4-6 December 1917 – The Battle of Cambrai Ends

Construction of the Masnières Newfoundland Memorial in 1925.
Credit: The Rooms. Thomas Blair Browning fonds. Fonds MG 24, Item B 20-132, 1925.

The story of the defence of Masnières and of the part which the Newfoundland Battalion played in it is one which, I trust, will never be forgotten on our side of the Atlantic.” – Field Marshal Sir Douglas Haig

This week marks the 100th anniversary of the end of the first Battle of Cambrai (20 November – 6 December 1917). By the time the battle ended, the British had relinquished much of the territorial gains made on 20 November. An attack that had seen church bells rung in England to celebrate its initial success, was now ended with a general withdrawal. It was a bitter pill to swallow.

The exhumation of the bodies of Newfoundlanders Lt. Walter Green and 2nd Lt. James Tobin, whose epitaph we shared on 22 November.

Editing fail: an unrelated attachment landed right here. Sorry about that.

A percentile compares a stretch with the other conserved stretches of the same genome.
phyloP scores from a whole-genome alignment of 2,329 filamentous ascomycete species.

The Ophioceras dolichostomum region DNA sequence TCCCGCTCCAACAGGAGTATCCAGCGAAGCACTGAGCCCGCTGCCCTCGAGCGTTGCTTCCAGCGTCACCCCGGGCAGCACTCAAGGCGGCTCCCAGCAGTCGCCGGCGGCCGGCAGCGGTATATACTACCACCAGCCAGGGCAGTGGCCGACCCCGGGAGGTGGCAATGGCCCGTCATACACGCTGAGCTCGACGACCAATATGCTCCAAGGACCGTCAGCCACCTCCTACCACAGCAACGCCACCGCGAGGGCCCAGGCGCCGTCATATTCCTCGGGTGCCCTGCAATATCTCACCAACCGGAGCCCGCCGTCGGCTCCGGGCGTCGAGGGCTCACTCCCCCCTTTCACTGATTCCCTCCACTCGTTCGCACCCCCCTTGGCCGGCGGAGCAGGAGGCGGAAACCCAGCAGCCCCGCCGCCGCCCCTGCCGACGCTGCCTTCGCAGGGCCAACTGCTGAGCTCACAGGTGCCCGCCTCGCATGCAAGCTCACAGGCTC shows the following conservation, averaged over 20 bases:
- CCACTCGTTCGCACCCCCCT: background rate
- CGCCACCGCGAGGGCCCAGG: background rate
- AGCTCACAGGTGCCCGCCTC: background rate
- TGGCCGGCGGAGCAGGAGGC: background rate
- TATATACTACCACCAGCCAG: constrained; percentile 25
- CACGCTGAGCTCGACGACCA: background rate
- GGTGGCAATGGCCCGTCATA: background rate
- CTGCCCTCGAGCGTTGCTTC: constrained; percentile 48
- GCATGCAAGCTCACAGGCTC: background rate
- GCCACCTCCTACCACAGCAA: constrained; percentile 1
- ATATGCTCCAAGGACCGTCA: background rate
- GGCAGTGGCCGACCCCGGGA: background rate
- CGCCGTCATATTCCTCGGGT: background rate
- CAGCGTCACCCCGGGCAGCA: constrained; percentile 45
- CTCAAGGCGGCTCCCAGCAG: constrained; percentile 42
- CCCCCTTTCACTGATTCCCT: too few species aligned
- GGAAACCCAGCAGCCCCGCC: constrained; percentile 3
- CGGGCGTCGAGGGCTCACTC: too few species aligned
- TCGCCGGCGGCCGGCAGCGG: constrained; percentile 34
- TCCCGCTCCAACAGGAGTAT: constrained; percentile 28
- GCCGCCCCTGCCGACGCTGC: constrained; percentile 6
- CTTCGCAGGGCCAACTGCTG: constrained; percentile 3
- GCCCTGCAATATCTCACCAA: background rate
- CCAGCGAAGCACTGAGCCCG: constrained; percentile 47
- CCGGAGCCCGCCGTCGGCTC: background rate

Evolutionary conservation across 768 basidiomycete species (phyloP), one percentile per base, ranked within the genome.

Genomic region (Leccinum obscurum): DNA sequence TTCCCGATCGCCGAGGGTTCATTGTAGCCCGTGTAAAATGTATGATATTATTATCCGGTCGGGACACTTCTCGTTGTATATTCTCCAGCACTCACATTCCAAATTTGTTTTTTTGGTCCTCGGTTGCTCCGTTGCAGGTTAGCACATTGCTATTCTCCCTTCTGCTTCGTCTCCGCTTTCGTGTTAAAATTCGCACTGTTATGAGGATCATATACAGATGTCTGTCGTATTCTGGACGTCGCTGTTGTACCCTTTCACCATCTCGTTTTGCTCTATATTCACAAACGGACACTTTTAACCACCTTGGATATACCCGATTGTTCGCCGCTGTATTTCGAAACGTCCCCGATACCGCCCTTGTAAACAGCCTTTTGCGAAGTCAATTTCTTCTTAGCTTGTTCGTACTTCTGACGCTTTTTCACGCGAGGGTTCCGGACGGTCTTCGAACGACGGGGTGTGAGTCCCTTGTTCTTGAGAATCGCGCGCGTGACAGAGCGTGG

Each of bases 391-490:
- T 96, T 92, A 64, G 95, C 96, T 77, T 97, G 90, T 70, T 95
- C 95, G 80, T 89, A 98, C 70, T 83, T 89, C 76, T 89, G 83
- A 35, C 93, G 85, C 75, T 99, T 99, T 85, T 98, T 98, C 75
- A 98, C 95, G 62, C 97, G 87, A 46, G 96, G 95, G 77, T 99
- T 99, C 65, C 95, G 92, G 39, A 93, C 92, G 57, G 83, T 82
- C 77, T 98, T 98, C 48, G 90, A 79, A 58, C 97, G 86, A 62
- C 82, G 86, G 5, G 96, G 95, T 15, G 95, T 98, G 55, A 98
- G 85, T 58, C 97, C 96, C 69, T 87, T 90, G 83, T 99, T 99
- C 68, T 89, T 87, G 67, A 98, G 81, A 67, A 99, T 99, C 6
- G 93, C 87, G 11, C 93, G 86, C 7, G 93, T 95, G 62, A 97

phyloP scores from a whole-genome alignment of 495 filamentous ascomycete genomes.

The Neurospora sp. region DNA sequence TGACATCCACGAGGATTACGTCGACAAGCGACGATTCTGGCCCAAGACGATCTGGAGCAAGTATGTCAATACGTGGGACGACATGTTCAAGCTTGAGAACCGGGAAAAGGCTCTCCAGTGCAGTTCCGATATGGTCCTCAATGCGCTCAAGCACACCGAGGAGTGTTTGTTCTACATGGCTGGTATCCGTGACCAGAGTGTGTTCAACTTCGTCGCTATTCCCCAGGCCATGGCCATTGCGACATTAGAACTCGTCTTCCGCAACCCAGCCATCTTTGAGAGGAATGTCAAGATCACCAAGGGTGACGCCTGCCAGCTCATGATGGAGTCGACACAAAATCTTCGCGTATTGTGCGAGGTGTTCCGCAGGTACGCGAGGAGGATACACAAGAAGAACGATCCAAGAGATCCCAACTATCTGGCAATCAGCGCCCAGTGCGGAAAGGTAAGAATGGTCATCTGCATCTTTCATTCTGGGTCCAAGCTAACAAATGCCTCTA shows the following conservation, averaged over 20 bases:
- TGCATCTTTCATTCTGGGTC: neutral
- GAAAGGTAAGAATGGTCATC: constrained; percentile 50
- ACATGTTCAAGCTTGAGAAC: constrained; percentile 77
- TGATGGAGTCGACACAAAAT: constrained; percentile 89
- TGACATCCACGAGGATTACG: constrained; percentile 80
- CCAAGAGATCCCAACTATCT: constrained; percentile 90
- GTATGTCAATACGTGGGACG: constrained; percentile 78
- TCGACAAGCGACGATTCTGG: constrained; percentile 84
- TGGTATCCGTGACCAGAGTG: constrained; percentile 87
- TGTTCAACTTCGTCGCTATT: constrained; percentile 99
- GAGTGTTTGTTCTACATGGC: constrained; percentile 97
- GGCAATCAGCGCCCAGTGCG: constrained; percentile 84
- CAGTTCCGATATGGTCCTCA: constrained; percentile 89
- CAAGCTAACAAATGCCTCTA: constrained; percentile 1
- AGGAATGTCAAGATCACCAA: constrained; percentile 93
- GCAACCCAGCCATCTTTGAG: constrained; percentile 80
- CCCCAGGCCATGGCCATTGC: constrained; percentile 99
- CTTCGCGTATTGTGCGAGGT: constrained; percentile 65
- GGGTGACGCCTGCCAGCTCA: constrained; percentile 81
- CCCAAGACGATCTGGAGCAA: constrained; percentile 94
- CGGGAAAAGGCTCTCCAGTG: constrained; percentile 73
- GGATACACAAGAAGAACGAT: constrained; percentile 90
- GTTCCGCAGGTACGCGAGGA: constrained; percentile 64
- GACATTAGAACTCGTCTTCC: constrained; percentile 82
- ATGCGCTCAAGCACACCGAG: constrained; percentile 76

Credit: The Rooms. Gerald Joseph Whitty collection. Collection VA 157, Item VA 157-20, [after 20 Nov. 1917].
The Battle of Cambrai had a significant impact on the Newfoundland Regiment, so much so that they erected one of their six Caribou memorials at Masnières. In total, Newfoundland suffered 352 wounded and 110 dead in the attack, and subsequent defence, during the Cambrai offensive. Two weeks after the battle, King George V granted the prefix title of “Royal” to the Newfoundland Regiment, one of only three times the honour was bestowed while Britain was still at war (Nicholson, The Fighting Newfoundlander, p. 423).